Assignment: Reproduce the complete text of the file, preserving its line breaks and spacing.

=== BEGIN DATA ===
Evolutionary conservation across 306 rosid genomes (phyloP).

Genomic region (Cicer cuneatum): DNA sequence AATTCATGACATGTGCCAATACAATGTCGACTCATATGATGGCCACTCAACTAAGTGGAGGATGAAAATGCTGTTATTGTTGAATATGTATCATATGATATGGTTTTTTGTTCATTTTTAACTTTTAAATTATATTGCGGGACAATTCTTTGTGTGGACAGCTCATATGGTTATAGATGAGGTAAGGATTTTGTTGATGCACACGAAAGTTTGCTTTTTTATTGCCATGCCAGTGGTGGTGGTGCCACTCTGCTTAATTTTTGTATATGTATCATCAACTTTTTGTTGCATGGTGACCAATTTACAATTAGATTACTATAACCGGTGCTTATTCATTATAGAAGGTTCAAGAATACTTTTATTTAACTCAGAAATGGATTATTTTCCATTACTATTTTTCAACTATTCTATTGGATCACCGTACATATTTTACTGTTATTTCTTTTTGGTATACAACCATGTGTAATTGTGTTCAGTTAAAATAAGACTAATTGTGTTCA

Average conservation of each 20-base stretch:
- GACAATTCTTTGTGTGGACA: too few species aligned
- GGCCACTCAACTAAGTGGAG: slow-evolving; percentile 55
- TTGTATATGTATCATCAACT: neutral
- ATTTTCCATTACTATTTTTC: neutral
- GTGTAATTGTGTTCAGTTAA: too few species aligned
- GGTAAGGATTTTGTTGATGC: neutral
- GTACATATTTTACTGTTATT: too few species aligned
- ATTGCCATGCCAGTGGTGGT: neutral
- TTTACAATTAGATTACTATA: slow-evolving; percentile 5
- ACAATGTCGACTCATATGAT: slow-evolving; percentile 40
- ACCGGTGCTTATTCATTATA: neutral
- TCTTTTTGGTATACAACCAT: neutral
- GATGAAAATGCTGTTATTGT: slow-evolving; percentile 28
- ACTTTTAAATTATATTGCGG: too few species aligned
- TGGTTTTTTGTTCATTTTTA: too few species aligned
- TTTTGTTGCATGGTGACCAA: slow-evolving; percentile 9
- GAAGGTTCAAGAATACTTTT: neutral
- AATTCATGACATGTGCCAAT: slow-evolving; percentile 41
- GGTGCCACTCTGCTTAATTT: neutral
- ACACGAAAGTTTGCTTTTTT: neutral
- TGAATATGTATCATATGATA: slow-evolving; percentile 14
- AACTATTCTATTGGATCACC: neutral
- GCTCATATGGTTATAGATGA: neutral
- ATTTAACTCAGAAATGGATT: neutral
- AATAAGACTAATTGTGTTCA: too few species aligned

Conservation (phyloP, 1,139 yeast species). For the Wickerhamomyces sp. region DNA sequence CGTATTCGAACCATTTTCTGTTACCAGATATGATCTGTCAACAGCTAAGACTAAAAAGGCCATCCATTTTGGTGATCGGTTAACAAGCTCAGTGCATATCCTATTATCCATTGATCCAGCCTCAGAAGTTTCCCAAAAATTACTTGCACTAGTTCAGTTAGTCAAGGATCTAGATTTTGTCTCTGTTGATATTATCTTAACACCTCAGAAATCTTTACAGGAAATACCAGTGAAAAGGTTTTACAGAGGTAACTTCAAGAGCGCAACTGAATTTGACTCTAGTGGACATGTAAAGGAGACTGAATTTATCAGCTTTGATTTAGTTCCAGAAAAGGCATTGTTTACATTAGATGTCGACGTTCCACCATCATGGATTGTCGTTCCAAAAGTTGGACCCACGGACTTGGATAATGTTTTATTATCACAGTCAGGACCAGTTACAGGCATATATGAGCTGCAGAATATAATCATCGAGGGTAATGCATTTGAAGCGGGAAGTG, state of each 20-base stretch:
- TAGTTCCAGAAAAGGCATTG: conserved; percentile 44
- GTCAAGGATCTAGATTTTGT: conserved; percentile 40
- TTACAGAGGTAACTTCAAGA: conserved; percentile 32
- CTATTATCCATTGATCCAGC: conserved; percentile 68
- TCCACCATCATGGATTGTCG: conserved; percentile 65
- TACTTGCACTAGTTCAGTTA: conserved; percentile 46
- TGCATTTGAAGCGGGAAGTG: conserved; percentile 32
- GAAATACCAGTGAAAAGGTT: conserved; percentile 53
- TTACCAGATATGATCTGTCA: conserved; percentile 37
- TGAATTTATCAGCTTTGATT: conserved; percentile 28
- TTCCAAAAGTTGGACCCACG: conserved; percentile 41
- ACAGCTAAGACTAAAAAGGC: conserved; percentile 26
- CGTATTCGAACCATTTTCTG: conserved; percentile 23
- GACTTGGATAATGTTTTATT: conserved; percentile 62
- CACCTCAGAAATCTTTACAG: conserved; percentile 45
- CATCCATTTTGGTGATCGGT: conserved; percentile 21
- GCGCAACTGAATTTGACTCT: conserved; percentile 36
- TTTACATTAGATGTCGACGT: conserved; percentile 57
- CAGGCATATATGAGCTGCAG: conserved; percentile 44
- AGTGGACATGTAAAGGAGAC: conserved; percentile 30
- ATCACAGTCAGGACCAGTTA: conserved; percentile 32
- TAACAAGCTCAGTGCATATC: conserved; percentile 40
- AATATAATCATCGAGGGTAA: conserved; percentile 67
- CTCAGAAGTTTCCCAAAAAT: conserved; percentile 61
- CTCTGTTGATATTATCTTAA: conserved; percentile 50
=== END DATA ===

Evolutionary conservation across 306 rosid genomes (phyloP).

Genomic region (Cicer cuneatum): DNA sequence AATTCATGACATGTGCCAATACAATGTCGACTCATATGATGGCCACTCAACTAAGTGGAGGATGAAAATGCTGTTATTGTTGAATATGTATCATATGATATGGTTTTTTGTTCATTTTTAACTTTTAAATTATATTGCGGGACAATTCTTTGTGTGGACAGCTCATATGGTTATAGATGAGGTAAGGATTTTGTTGATGCACACGAAAGTTTGCTTTTTTATTGCCATGCCAGTGGTGGTGGTGCCACTCTGCTTAATTTTTGTATATGTATCATCAACTTTTTGTTGCATGGTGACCAATTTACAATTAGATTACTATAACCGGTGCTTATTCATTATAGAAGGTTCAAGAATACTTTTATTTAACTCAGAAATGGATTATTTTCCATTACTATTTTTCAACTATTCTATTGGATCACCGTACATATTTTACTGTTATTTCTTTTTGGTATACAACCATGTGTAATTGTGTTCAGTTAAAATAAGACTAATTGTGTTCA

Average conservation of each 20-base stretch:
- GACAATTCTTTGTGTGGACA: too few species aligned
- GGCCACTCAACTAAGTGGAG: slow-evolving; percentile 55
- TTGTATATGTATCATCAACT: neutral
- ATTTTCCATTACTATTTTTC: neutral
- GTGTAATTGTGTTCAGTTAA: too few species aligned
- GGTAAGGATTTTGTTGATGC: neutral
- GTACATATTTTACTGTTATT: too few species aligned
- ATTGCCATGCCAGTGGTGGT: neutral
- TTTACAATTAGATTACTATA: slow-evolving; percentile 5
- ACAATGTCGACTCATATGAT: slow-evolving; percentile 40
- ACCGGTGCTTATTCATTATA: neutral
- TCTTTTTGGTATACAACCAT: neutral
- GATGAAAATGCTGTTATTGT: slow-evolving; percentile 28
- ACTTTTAAATTATATTGCGG: too few species aligned
- TGGTTTTTTGTTCATTTTTA: too few species aligned
- TTTTGTTGCATGGTGACCAA: slow-evolving; percentile 9
- GAAGGTTCAAGAATACTTTT: neutral
- AATTCATGACATGTGCCAAT: slow-evolving; percentile 41
- GGTGCCACTCTGCTTAATTT: neutral
- ACACGAAAGTTTGCTTTTTT: neutral
- TGAATATGTATCATATGATA: slow-evolving; percentile 14
- AACTATTCTATTGGATCACC: neutral
- GCTCATATGGTTATAGATGA: neutral
- ATTTAACTCAGAAATGGATT: neutral
- AATAAGACTAATTGTGTTCA: too few species aligned

Conservation (phyloP, 1,139 yeast species). For the Wickerhamomyces sp. region DNA sequence CGTATTCGAACCATTTTCTGTTACCAGATATGATCTGTCAACAGCTAAGACTAAAAAGGCCATCCATTTTGGTGATCGGTTAACAAGCTCAGTGCATATCCTATTATCCATTGATCCAGCCTCAGAAGTTTCCCAAAAATTACTTGCACTAGTTCAGTTAGTCAAGGATCTAGATTTTGTCTCTGTTGATATTATCTTAACACCTCAGAAATCTTTACAGGAAATACCAGTGAAAAGGTTTTACAGAGGTAACTTCAAGAGCGCAACTGAATTTGACTCTAGTGGACATGTAAAGGAGACTGAATTTATCAGCTTTGATTTAGTTCCAGAAAAGGCATTGTTTACATTAGATGTCGACGTTCCACCATCATGGATTGTCGTTCCAAAAGTTGGACCCACGGACTTGGATAATGTTTTATTATCACAGTCAGGACCAGTTACAGGCATATATGAGCTGCAGAATATAATCATCGAGGGTAATGCATTTGAAGCGGGAAGTG, state of each 20-base stretch:
- TAGTTCCAGAAAAGGCATTG: conserved; percentile 44
- GTCAAGGATCTAGATTTTGT: conserved; percentile 40
- TTACAGAGGTAACTTCAAGA: conserved; percentile 32
- CTATTATCCATTGATCCAGC: conserved; percentile 68
- TCCACCATCATGGATTGTCG: conserved; percentile 65
- TACTTGCACTAGTTCAGTTA: conserved; percentile 46
- TGCATTTGAAGCGGGAAGTG: conserved; percentile 32
- GAAATACCAGTGAAAAGGTT: conserved; percentile 53
- TTACCAGATATGATCTGTCA: conserved; percentile 37
- TGAATTTATCAGCTTTGATT: conserved; percentile 28
- TTCCAAAAGTTGGACCCACG: conserved; percentile 41
- ACAGCTAAGACTAAAAAGGC: conserved; percentile 26
- CGTATTCGAACCATTTTCTG: conserved; percentile 23
- GACTTGGATAATGTTTTATT: conserved; percentile 62
- CACCTCAGAAATCTTTACAG: conserved; percentile 45
- CATCCATTTTGGTGATCGGT: conserved; percentile 21
- GCGCAACTGAATTTGACTCT: conserved; percentile 36
- TTTACATTAGATGTCGACGT: conserved; percentile 57
- CAGGCATATATGAGCTGCAG: conserved; percentile 44
- AGTGGACATGTAAAGGAGAC: conserved; percentile 30
- ATCACAGTCAGGACCAGTTA: conserved; percentile 32
- TAACAAGCTCAGTGCATATC: conserved; percentile 40
- AATATAATCATCGAGGGTAA: conserved; percentile 67
- CTCAGAAGTTTCCCAAAAAT: conserved; percentile 61
- CTCTGTTGATATTATCTTAA: conserved; percentile 50